The previous season, Ray shattered the Sabres’ previous all-time penalty minute tally. He also led the NHL with 348 penalty minutes — 59 two-minute minors, 26 five-minute majors, eight 10-minute misconducts and two game misconducts.
“You can hit a guy hard. Sometimes when the ref’s not looking you give him a jab,” Ray told Northrup describing his game in 1991. “You’re saying something to him, you’re doing something dirty to him that you’re not going to get caught, and this guys’s ticked off because the ref’s not calling it or he’s mad at you because he knows what you’re like and it eventually works on him. You’ve just got to hope when he takes a shot, the ref’s looking.”
Both Dudley and Ray talked about work ethic. It came naturally for Ray, who watched his dad run his own farm machinery dealership in Stirling, Ontario. “He’s there every day and he’s working on the machines, he’s fixing tractors. He’s not a guy that stands around and tells everybody what to do,” said the younger Ray.
He was already a fan favorite after only 92 games, possibly, wrote Northrup, the most popular player on the team. Perhaps it was because he knew his role that year and for the next decade.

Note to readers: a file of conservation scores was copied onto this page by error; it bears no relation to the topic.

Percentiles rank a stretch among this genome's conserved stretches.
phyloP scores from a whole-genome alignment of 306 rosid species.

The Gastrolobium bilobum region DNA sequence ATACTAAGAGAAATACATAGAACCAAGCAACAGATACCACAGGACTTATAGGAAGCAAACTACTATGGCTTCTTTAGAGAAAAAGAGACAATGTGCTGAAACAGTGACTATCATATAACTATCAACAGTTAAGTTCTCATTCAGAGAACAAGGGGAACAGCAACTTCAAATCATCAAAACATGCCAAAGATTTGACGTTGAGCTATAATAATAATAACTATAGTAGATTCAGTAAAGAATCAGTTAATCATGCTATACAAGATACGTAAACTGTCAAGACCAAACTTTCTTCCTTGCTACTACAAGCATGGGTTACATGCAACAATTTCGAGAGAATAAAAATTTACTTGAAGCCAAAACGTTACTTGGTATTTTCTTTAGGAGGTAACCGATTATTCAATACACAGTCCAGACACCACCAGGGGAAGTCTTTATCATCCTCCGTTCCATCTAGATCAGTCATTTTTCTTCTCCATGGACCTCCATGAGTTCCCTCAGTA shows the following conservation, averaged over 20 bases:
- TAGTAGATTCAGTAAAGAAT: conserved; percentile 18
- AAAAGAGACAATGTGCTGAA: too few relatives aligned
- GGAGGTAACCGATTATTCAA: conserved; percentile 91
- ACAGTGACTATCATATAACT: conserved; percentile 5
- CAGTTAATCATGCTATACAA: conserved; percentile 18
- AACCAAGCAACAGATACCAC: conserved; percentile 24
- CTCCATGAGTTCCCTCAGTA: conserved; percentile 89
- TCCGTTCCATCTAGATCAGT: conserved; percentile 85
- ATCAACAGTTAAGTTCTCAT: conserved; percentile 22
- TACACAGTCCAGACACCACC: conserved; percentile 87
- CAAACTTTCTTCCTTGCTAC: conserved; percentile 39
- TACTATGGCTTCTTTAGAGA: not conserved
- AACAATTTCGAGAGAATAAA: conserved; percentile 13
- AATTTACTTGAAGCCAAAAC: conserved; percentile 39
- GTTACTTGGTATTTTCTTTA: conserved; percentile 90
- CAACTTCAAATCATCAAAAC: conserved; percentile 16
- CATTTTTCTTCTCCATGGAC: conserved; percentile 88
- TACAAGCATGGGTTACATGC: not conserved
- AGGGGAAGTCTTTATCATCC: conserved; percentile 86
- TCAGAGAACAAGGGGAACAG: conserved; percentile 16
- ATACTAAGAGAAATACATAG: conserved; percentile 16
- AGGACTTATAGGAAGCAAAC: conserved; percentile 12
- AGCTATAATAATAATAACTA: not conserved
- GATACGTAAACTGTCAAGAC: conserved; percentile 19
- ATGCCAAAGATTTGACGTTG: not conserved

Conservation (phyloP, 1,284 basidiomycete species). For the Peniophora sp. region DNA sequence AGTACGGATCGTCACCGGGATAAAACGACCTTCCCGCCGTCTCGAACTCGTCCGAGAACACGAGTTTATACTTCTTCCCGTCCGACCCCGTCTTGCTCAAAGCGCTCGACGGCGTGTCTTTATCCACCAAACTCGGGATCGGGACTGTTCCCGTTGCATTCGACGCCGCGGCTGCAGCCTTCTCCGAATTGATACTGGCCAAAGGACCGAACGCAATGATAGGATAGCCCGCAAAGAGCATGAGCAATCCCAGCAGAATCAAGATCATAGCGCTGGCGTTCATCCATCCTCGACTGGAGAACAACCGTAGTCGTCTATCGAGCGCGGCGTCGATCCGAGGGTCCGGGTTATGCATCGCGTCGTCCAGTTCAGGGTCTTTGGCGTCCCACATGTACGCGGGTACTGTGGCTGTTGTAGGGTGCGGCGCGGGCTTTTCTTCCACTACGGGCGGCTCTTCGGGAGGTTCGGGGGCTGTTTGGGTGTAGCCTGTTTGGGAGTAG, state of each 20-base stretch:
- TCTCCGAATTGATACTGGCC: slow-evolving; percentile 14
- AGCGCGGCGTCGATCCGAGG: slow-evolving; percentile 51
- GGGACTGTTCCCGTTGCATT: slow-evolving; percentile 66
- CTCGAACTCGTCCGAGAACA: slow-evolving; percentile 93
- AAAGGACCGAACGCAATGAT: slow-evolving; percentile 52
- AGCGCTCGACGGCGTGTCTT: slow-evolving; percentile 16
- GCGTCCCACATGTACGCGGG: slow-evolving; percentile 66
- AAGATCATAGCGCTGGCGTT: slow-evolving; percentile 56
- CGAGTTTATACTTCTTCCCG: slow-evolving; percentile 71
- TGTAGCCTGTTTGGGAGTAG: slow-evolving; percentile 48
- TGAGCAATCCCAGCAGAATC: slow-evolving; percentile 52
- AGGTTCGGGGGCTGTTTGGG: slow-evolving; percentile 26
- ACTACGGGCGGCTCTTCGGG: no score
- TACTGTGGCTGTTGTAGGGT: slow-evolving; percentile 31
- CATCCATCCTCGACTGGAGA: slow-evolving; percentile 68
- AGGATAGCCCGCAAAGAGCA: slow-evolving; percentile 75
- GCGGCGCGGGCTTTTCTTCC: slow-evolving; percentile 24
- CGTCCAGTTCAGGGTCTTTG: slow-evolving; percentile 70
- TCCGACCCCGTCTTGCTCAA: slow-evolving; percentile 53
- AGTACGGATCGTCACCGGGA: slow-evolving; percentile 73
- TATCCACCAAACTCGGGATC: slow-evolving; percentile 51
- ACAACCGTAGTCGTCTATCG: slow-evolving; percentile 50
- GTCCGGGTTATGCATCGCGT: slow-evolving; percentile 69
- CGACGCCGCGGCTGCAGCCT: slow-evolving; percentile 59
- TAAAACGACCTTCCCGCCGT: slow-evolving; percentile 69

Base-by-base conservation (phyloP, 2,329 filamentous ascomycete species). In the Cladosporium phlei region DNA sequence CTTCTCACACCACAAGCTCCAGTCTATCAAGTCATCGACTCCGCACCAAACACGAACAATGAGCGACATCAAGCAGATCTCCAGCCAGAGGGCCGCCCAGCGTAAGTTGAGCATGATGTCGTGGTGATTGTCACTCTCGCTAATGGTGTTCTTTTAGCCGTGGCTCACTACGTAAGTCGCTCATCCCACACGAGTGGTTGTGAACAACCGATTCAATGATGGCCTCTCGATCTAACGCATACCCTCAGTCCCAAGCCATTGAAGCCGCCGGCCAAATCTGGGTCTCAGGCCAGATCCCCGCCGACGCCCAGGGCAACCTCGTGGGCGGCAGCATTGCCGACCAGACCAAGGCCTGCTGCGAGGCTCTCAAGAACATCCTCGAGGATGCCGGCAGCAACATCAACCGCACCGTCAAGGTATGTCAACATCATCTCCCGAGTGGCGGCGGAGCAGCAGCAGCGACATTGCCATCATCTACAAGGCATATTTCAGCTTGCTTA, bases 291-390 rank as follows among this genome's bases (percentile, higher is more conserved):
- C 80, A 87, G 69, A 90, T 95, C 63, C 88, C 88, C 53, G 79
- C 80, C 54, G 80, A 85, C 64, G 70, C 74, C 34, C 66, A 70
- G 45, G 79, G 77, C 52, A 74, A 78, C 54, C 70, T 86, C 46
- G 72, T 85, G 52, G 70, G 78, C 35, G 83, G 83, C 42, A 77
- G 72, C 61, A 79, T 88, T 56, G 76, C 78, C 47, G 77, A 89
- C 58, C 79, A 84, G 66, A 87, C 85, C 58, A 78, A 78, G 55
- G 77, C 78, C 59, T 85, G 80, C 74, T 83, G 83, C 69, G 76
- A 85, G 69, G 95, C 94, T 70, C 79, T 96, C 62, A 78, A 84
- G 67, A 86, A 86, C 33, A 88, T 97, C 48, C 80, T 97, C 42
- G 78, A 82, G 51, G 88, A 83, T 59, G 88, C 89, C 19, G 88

“I don’t think there’s as much pressure on me doing what I have to do as there is on a guy like Pierre (Turgeon) going out there and having to score goals every night. If he doesn’t score a goal, he’s not doing his job.
“I might not get a goal or a point but if I make a big hit, I’ve done my job.”
Long before the Buffalo Sabres were known for not making the playoffs, the club was known for first round exits. During the 1991-92 season, Head Coach Rick Dudley was fired and John Muckler was brought in. Despite a losing record, he led the Sabres to a first round playoff series against the Boston Bruins.
After his team lost Game 7 of the opening round of the Adams Division playoffs, Sabres Head Coach John Muckler leaves the United Terminal of the Buffalo International Airport. (Buffalo News archives)
The team showed grit in making the playoffs, and again in that series with the Bruins. Down 3-1, the Sabres fought back to even the series at three before losing Game 7 at Boston Garden.
Christian Ruuttu breezes past the microphones of Chuck Howard, Wes Goforth, Bob Dingwall, and Rick Maloney. (Buffalo News archives)
When the team returned home the next day, players and coaches were met by the media right inside the terminal of the old Buffalo Airport, before the days of heightened airport security and the wide open spaces that make up the current terminal, opened in 1997.